That report is saying that between 90 and 98 percent of accusations are true.

            Also, what about the near certainty of him damaging the LW’s career, and that of other women in the company, by meeting privately only with men? Why should she prioritize the basically non-existent risk to someone else that she will file a false accusation over the near-certain damage to her own career from not being able to meet privately with her manager?

          5. Elizabeth West*

            HE’S the one taking the risk?

            Hmm, I think there are a lot of women who reported and experienced all kinds of retaliation who would disagree with you.

          6. YetAnotherUsername*

            There are about 12,000 sexual harassment allegations every year in the US. If the 10% statistic quoted above is correct, that means that over a thousand men are FALSELY accused of harassment every year.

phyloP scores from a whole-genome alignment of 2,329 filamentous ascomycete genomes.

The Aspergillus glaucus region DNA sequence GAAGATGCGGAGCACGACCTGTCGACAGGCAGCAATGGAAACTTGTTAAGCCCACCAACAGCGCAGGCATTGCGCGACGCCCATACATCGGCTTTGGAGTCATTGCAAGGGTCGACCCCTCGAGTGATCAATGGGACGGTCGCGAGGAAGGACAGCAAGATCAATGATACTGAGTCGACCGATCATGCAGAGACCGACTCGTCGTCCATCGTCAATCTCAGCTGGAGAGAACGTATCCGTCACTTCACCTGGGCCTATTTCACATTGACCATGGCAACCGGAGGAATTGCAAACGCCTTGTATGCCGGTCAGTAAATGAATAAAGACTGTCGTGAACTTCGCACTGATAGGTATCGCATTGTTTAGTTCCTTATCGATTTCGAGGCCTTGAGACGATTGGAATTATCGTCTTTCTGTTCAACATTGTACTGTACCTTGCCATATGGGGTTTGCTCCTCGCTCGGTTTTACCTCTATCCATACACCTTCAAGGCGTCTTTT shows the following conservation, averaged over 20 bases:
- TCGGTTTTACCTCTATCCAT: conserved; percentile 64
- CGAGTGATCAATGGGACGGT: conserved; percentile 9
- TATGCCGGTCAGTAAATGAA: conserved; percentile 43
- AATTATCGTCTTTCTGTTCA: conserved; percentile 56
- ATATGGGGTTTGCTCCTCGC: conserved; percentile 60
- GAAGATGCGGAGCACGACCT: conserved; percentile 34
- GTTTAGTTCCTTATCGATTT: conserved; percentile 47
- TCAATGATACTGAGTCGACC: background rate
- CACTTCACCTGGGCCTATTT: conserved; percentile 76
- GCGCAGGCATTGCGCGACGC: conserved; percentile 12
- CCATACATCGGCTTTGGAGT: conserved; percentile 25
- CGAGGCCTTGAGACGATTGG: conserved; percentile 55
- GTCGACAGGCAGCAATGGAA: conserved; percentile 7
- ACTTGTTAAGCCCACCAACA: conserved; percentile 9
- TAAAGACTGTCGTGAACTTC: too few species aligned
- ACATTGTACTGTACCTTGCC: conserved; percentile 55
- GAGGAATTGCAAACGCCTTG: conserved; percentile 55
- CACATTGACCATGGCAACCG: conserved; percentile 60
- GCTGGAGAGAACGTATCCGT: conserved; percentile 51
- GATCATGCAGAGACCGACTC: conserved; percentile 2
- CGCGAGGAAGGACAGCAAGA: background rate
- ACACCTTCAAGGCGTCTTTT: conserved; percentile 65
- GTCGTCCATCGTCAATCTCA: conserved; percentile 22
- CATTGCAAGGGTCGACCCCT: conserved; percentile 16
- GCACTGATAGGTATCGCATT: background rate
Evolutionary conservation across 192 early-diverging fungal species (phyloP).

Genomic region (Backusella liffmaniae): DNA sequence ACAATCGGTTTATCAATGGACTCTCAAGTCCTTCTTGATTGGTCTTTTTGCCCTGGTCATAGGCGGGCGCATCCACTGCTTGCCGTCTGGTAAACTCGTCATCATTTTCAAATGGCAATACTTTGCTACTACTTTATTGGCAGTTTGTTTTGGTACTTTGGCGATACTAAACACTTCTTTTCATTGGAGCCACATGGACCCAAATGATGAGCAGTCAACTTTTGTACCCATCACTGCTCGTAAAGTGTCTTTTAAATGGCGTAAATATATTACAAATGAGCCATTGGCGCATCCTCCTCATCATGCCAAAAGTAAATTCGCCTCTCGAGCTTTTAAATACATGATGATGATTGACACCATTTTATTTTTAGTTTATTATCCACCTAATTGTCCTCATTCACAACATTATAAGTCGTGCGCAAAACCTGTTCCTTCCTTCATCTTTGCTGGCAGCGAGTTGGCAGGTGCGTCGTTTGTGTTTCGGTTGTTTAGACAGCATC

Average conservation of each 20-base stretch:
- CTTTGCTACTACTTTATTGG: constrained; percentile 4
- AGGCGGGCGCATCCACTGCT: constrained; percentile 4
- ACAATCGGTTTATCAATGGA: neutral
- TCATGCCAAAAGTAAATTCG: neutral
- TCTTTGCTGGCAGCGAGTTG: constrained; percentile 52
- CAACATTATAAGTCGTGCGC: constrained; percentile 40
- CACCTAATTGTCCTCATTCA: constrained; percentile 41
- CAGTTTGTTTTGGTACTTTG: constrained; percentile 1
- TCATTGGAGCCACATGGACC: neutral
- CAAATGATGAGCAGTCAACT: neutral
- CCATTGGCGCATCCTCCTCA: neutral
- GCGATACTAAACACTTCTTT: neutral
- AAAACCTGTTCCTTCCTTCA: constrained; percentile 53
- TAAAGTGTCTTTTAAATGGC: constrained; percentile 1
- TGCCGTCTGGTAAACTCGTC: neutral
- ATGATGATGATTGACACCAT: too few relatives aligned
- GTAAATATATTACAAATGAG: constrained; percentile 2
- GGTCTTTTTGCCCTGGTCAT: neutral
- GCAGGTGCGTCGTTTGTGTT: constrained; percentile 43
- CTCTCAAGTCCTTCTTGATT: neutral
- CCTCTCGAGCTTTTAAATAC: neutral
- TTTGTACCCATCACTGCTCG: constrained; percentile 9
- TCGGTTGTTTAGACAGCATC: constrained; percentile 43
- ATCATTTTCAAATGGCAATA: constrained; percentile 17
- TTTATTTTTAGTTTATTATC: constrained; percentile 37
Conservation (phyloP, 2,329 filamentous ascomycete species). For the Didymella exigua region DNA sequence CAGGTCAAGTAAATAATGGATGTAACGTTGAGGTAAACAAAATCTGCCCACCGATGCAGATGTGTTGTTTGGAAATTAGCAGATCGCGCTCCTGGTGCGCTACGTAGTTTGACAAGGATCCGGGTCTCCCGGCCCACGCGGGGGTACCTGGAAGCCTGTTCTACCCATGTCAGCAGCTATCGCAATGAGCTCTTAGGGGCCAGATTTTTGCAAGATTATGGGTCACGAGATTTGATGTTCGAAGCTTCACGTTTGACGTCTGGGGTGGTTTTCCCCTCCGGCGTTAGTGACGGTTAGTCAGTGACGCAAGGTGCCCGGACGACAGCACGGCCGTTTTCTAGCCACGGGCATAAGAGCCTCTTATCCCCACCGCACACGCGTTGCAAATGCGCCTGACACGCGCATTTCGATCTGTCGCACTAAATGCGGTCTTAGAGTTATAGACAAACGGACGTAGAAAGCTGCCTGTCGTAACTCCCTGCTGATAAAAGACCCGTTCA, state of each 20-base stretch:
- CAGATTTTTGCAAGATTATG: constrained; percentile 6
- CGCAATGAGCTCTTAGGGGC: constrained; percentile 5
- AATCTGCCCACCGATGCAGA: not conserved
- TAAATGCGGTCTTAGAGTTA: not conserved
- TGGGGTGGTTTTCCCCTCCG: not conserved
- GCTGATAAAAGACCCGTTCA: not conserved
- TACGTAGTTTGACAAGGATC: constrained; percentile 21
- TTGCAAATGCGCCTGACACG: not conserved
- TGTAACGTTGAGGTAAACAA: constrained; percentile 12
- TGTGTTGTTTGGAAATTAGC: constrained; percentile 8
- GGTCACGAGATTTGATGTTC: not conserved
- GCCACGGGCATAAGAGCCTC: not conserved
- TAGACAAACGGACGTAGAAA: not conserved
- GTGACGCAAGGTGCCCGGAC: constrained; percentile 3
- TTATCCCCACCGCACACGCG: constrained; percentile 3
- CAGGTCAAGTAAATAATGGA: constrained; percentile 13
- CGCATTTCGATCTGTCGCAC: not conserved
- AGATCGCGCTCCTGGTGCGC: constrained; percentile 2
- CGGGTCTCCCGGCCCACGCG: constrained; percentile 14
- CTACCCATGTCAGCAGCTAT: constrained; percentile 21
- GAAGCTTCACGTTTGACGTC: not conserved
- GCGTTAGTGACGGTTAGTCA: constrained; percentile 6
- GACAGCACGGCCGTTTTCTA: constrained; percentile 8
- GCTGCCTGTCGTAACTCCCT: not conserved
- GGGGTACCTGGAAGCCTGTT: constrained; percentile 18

Now I acknowledge that 11,000 people actually being harassed every year is a terrible problem. It is a far worse problem than a thousand people being falsely accused of harassment.

            But that doesn’t mean that 1000 false accusations are acceptable.

            Even